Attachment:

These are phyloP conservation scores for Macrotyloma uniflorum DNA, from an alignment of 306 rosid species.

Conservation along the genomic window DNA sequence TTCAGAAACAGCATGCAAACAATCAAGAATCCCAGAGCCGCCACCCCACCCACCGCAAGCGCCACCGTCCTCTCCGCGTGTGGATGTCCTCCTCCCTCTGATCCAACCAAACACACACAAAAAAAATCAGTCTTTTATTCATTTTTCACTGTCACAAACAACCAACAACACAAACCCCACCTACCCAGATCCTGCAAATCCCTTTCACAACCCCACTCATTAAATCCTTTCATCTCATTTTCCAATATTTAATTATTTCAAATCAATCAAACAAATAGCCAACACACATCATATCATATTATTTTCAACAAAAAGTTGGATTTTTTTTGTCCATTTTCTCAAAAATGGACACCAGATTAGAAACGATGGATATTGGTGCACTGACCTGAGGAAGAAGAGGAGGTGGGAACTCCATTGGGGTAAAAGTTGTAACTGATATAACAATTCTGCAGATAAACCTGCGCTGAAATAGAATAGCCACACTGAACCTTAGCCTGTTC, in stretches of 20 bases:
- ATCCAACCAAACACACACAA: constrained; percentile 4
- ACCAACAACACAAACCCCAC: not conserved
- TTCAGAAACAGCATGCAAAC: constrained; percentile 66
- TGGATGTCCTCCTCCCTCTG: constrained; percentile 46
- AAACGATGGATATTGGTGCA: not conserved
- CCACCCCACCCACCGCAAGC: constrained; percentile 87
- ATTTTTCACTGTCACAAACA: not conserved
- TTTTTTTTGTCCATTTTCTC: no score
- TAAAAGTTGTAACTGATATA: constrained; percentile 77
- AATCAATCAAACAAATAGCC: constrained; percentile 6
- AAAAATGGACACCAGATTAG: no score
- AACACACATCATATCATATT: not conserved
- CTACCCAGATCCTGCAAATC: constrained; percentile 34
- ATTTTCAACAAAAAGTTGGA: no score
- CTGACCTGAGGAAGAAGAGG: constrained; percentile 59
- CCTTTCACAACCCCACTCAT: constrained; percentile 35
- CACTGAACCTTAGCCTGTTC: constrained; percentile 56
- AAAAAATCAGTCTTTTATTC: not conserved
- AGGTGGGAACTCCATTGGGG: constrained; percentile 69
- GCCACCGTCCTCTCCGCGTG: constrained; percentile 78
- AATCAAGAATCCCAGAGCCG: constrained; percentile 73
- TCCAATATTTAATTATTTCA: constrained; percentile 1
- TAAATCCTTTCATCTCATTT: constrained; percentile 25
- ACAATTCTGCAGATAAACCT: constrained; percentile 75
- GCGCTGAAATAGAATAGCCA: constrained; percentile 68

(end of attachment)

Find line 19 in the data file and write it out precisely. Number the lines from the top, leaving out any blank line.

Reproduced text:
- CACTGAACCTTAGCCTGTTC: constrained; percentile 56